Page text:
The architectural solutions for both of these use cases involve either negotiating with the enterprise customer to create a REST API and deploy a family of application servers (extremely complex and highly improbable), or more typically, setting up a virtual private network (VPN) to achieve a real-time, “fat-pipe” connection.
Old-School Approach to Application Connectivity
Nothing Else Matters
While the technical aspects of setting up a legacy-style VPN are relatively straightforward, there is often a lengthy period of corporate signoffs and inter-company negotiations that precede the technical work. For some companies this period of time can be many weeks. For some other large corporations, getting approvals for yet another VPN can take several months. This painfully long lead-time negatively impacts business agility and the all-important time-to-revenue.
In addition, VPN access is at the low-level TCP layer of the network stack. Despite various access control systems, the open nature of a VPN represents a security risk by potentially providing unauthorized (and authorized) users free-reign to many internal enterprise services. Also, VPN implementations vary. Some are proprietary and may cause potential issues when interfacing among various VPN vendors, especially VPNs that extend access to mobile devices.
What a Wonderful World
Ideally you would want to completely eliminate any legacy VPN requirement to significantly reduce unnecessary friction from the sales and deployment process. And you’d want an agile, on-demand connection that connects Application-to-Application (A2A) via a “white list” approach. To help future proof your infrastructure and accelerate operations, a container deployment approach based on the popular Docker would be more than useful and attractive to your developers.
Do You Believe in Magic
As of December 2011, the Internet standards bodies (IETF and W3C) formally approved a mechanism for a persistent connection over the web without using any additional ports and consequently maintaining your friendships in the InfoSec group. This standard is called “WebSocket” and effectively is a “TCP for the Web”.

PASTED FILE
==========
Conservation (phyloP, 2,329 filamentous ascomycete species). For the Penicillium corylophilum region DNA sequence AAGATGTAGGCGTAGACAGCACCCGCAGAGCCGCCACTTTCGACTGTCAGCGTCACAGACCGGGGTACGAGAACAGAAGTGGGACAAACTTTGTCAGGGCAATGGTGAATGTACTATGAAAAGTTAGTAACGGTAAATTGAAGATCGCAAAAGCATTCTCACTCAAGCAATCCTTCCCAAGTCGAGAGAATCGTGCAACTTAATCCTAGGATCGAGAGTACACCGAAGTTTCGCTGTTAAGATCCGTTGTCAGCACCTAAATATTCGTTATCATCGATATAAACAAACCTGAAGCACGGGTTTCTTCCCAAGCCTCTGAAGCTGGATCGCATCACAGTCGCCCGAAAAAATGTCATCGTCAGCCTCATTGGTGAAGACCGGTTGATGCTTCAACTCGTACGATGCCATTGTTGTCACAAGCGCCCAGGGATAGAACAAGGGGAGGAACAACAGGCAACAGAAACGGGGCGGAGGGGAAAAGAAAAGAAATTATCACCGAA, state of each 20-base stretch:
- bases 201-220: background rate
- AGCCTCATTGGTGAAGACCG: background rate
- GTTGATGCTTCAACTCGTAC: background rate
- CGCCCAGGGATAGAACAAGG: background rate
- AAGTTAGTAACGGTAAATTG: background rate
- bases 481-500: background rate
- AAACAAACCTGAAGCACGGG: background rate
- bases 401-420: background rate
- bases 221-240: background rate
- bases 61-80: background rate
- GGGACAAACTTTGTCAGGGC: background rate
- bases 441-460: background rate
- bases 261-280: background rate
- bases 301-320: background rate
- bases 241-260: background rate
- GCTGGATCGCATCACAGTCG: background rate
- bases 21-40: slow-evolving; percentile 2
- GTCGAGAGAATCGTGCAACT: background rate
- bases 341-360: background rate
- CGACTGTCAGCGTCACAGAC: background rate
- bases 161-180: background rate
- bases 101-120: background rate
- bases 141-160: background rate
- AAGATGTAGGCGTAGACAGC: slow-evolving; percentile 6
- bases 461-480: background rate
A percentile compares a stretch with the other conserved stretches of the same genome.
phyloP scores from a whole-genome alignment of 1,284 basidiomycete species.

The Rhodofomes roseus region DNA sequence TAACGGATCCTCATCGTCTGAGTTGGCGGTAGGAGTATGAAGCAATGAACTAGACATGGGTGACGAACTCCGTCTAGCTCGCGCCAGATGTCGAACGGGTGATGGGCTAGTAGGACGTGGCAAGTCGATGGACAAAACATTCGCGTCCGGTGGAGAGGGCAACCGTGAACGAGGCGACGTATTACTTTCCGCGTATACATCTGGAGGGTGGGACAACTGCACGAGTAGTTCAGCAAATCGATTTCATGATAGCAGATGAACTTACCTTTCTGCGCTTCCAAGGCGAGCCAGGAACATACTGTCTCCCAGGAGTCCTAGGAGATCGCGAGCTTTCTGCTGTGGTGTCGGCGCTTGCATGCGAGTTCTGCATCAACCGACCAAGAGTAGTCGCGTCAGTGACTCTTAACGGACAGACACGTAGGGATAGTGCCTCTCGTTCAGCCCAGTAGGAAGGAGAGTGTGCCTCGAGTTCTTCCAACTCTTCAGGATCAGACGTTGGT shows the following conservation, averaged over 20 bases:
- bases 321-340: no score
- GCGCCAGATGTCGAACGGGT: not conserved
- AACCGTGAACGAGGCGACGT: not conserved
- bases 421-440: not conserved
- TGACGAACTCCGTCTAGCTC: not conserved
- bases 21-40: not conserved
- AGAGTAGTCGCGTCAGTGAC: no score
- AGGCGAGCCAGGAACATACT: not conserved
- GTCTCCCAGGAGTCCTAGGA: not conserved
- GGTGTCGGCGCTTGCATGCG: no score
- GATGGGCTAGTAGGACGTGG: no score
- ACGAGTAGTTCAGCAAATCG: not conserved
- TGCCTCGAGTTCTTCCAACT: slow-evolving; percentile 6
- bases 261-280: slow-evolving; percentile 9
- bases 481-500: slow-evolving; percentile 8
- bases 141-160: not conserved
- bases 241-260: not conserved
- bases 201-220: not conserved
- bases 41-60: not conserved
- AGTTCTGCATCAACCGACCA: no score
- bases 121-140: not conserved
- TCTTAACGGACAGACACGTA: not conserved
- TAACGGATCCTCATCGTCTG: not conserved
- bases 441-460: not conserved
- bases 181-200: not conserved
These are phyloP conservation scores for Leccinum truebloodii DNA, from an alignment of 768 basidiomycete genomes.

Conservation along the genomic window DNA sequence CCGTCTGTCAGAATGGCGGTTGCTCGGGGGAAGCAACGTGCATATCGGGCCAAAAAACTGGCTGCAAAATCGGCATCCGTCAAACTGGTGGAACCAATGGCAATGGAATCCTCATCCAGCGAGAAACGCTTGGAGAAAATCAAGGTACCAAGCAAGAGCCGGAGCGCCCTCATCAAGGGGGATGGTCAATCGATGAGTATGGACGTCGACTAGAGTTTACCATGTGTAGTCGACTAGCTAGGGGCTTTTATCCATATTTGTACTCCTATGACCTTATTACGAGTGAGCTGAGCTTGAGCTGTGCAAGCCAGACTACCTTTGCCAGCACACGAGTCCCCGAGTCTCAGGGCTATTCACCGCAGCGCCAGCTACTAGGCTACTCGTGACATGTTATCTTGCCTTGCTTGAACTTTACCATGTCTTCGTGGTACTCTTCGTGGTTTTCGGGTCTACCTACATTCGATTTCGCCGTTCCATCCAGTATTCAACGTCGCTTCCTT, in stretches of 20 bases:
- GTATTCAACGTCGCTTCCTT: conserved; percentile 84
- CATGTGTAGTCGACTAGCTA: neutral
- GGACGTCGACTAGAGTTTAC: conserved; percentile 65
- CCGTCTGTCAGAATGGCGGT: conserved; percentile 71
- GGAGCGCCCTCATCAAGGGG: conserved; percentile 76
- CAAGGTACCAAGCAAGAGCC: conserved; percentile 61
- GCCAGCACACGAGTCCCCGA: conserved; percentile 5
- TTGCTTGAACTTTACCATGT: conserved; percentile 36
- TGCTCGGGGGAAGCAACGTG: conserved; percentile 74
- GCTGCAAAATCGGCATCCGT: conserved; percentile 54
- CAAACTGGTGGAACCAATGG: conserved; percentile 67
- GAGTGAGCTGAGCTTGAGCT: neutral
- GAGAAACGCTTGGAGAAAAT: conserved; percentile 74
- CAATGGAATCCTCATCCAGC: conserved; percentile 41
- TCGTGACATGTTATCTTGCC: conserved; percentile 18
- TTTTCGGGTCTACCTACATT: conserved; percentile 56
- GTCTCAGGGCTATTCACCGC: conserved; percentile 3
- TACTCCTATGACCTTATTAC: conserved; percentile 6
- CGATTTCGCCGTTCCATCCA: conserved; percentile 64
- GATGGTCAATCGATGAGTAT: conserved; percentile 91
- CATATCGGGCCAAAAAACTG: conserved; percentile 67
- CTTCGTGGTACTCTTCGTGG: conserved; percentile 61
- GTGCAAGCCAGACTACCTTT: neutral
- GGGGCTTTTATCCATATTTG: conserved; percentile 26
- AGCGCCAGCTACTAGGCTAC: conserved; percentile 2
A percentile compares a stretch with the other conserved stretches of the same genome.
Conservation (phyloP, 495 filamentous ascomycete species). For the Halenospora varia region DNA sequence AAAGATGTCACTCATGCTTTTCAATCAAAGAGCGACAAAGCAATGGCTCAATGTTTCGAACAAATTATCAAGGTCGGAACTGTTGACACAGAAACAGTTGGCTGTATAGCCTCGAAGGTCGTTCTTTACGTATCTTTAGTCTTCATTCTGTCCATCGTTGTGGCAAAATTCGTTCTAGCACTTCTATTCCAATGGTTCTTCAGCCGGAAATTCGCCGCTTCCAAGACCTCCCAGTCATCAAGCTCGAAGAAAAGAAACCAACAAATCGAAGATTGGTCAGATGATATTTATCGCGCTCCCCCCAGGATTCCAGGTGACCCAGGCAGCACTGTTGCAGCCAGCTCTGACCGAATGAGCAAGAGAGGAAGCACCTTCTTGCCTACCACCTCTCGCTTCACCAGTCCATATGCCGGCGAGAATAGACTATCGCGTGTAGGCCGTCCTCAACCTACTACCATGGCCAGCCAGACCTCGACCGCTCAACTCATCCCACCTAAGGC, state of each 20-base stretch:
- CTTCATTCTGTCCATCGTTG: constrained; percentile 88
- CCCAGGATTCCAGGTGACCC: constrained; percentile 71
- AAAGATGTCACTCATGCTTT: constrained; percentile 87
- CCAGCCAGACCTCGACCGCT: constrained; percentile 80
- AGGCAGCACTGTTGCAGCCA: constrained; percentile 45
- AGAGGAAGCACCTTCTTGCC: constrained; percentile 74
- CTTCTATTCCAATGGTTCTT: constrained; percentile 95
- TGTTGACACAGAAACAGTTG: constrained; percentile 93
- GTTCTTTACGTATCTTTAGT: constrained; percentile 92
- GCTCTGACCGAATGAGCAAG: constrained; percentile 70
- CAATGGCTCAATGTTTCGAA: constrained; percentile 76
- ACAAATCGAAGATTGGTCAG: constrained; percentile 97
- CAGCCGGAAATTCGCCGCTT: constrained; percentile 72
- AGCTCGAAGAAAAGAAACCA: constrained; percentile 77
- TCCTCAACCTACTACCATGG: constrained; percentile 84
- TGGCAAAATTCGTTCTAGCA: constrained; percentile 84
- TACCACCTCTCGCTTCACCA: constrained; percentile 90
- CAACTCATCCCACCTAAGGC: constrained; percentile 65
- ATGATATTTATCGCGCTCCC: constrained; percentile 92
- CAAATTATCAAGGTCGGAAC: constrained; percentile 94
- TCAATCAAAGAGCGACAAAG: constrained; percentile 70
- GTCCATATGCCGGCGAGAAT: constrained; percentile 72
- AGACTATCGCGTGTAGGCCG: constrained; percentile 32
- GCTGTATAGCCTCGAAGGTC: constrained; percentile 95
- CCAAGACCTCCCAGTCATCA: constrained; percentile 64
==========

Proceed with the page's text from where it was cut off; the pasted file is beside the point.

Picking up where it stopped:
Like most innovations being used for the first time, WebSocket was initially used as a mere replacement for inelegant browser push (AJAX) mechanisms to send data from a server to a user.
But by using the WebSocket protocol and its standardized API as a powerful foundation for wide-area TCP-style distributed computing, we get a phenomenally powerful innovation. Enhancing basic WebSocket functionality with the necessary enterprise-grade security and reliability envelope, applications can now easily and most importantly securely access services on-demand through the firewall. This type of enhanced approach to WebSocket avoids the awkward conversion of any enterprise application protocol to coarse-grained HTTP semantics. Performance is rarely an issue with WebSocket.
WebSocket for App-to-App (A2A) Communication
This LAN is Your LAN
If you’re looking for a way for an external cloud application to access an internal, on-premises service in an on-demand Application-to-Application manner, the Kaazing Websocket Intercloud Connect (KWIC… yep, yet-another caffeine-induced acronym) provides this functionality. It’s based on the open-source Kaazing Gateway and works with any TCP-based protocol. You can see an example of KWIC used for LDAP access in the AWS Marketplace (if you don’t need support, KWIC is totally free…).